Monday, March 30, 2015

People Are Listening To Pandora Less

Pandora Interent Radio image
A recent study has found that people are listening to Pandora less, which is not good news for the beleaguered streaming service. The NuVoodoo Ratings Prospect Study found that there are multiple reasons for people listening less. They are:
  • There are more listening choices
  • Pandora become too predictable over time
  • It's boring
  • They can't skip enough songs
  • Too many songs I don't like
  • The commercials are annoying
  • They miss hosts
  • There's no local information available
The last two points are interesting because it's been found that the people who like Pandora the most are the ones that are regular broadcast radio listeners as well.

There are those that like Pandora more than broadcast radio though, mostly because:
  • The music is better than broadcast radio
  • A wider range of music is available
  • There are no hosts or DJs interrupting
  • Fewer commercials than broadcast radio
Probably the biggest thing to hurt Pandora is the fact that there's just a lot more competition than there was before. The service still has the largest user base of any of the streaming services at over 70 million, but it looks like it's growth has leveled off recently. As a result, Pandora has to fight more than ever to keep the listeners it has.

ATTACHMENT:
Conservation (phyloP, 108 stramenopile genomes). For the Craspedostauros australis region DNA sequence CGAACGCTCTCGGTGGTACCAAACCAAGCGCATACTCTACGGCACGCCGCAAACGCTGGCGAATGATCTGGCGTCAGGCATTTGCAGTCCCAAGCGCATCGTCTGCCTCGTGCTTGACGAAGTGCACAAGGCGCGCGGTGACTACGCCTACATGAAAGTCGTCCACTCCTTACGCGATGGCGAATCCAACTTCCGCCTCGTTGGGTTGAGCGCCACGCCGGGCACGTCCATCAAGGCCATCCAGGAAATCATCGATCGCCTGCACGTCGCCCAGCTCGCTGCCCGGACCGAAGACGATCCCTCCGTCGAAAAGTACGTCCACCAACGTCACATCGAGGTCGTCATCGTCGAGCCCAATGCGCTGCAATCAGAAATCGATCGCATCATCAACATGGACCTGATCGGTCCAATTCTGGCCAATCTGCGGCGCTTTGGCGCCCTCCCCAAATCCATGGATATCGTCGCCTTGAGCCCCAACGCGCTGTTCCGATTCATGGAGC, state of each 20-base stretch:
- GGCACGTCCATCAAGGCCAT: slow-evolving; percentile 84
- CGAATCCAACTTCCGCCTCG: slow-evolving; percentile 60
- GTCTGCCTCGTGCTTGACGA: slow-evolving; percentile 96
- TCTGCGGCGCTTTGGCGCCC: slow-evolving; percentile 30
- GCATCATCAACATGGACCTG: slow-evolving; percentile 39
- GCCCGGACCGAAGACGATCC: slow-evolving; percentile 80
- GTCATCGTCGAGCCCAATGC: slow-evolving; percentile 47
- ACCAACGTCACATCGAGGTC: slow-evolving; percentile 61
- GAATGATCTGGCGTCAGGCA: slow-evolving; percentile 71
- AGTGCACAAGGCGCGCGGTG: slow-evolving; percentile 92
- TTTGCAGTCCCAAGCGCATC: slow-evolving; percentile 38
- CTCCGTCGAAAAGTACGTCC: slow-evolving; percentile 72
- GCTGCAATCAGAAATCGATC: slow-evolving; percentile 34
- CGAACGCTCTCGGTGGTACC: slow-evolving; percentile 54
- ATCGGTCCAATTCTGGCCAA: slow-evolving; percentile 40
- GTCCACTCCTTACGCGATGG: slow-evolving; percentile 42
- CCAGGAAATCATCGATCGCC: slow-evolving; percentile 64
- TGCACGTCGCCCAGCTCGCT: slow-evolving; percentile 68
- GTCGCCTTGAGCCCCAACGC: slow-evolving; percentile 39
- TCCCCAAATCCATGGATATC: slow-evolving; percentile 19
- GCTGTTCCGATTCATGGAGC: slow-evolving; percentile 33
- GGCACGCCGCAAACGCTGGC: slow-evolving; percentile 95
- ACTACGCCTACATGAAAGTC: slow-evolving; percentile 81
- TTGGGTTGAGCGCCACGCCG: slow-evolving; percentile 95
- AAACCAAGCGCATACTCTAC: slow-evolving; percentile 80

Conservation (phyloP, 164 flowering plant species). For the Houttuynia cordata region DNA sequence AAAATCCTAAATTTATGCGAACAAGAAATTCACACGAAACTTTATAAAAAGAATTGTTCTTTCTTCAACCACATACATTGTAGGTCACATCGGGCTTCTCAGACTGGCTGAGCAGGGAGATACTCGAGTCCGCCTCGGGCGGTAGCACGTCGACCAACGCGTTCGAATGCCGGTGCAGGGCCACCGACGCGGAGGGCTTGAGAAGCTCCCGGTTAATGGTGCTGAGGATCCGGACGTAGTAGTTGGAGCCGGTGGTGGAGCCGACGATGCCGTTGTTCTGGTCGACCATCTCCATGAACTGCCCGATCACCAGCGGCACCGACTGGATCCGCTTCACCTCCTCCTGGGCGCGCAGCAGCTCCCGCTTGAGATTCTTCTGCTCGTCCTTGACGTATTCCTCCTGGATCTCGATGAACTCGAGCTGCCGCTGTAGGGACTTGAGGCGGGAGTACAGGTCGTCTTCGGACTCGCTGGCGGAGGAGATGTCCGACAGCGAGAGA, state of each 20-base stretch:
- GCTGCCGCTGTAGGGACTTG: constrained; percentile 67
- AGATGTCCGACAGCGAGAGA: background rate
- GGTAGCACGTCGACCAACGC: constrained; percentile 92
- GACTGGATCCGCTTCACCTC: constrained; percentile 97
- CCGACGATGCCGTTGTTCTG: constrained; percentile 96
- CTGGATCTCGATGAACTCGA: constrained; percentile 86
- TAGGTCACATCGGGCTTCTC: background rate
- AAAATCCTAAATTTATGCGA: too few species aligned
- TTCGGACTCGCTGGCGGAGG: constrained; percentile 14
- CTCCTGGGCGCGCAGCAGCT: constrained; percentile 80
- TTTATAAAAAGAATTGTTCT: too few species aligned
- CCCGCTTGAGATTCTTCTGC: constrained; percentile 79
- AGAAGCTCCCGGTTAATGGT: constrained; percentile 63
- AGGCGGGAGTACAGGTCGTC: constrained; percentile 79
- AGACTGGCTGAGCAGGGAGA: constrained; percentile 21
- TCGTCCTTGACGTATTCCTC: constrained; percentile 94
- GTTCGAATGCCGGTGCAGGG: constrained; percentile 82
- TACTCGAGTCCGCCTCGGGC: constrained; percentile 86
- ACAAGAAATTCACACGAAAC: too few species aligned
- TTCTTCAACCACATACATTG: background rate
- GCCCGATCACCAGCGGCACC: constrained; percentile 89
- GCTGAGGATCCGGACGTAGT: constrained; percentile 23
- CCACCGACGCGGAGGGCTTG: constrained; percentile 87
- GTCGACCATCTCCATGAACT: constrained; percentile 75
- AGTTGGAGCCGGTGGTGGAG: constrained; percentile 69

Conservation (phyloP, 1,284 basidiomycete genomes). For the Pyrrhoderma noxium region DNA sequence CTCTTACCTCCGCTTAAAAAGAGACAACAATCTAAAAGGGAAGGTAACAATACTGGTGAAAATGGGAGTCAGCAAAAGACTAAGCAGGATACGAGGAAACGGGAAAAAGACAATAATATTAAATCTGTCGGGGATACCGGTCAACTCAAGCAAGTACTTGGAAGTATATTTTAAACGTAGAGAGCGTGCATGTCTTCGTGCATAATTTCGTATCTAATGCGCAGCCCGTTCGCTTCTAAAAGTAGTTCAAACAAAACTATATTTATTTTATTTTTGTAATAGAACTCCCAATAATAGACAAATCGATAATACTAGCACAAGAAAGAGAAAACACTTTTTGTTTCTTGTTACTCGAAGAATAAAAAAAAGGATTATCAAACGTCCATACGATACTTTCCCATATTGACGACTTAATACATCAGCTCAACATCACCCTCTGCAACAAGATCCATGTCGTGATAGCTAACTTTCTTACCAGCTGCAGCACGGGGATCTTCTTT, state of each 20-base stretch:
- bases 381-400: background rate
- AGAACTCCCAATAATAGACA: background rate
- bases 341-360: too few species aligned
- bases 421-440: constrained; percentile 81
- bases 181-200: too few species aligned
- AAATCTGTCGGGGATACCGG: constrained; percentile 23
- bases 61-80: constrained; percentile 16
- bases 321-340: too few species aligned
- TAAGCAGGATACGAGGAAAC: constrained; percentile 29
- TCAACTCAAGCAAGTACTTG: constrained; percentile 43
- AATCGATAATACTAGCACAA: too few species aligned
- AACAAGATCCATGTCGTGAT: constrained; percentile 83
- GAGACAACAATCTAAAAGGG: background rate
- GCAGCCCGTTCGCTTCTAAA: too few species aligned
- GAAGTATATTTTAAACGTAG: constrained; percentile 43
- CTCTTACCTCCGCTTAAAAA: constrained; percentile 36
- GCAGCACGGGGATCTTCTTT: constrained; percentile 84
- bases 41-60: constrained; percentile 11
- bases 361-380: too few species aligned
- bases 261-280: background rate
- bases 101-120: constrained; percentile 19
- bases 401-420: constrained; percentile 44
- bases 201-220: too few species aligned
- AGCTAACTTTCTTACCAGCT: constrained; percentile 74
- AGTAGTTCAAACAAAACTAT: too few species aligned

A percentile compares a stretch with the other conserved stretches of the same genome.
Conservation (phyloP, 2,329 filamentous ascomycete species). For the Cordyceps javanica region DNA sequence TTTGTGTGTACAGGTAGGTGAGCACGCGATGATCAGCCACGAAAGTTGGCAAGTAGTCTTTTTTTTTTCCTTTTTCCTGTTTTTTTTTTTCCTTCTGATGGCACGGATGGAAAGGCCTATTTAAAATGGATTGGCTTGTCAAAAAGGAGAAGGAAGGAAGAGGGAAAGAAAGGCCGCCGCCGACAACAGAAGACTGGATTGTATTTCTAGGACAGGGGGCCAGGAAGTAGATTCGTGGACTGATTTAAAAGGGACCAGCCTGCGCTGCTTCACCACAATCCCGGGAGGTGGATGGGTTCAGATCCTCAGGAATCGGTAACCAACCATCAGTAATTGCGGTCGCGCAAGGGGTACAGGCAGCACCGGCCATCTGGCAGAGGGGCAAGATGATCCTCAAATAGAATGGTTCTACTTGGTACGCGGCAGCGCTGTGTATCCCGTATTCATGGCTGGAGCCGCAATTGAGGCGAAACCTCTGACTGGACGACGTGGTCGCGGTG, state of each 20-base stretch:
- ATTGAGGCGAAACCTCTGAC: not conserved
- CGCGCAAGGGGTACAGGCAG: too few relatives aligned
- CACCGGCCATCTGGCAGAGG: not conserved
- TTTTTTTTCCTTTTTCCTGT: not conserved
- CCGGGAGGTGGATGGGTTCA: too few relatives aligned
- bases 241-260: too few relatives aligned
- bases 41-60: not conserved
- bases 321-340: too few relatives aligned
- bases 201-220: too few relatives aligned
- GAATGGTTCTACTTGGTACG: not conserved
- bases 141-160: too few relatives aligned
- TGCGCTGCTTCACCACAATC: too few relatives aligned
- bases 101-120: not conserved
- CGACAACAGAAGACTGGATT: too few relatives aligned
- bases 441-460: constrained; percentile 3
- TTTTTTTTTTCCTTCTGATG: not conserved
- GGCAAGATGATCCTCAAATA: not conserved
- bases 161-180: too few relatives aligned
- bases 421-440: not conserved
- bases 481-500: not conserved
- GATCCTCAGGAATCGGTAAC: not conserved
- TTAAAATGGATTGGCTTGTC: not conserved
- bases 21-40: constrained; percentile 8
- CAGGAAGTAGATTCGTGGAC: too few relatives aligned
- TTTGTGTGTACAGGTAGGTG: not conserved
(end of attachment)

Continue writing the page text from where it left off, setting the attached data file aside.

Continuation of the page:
You should follow me on Forbes for some insights on the new music business, Twitter and Facebook for daily news and updates on production and the music business.

Friday, March 27, 2015

7 Tips For A Great Facebook Video

Facebook video image
Facebook is really pushing video these days, wanting it to be a major part of the platform and maybe even compete with YouTube before too long. Here are 7 quick tips  from Jackie Cohen at AllFacebook on how to optimize your videos just for Facebook. I've adapted them a bit more for artists and bands.

1. Limit the video footage to 5 minutes or less (way less). The shorter the video, the more plays you'll get. A long video can scare off people who might ordinarily check it out.

2. Create a good thumbnail image for your video. A good thumbnail is like a good cover of a book. It helps get an impulse "buy."

3. Create a catchy or unique title. Just like with a book or magazine article, the title can sell the product. Of course, this is just the same on YouTube.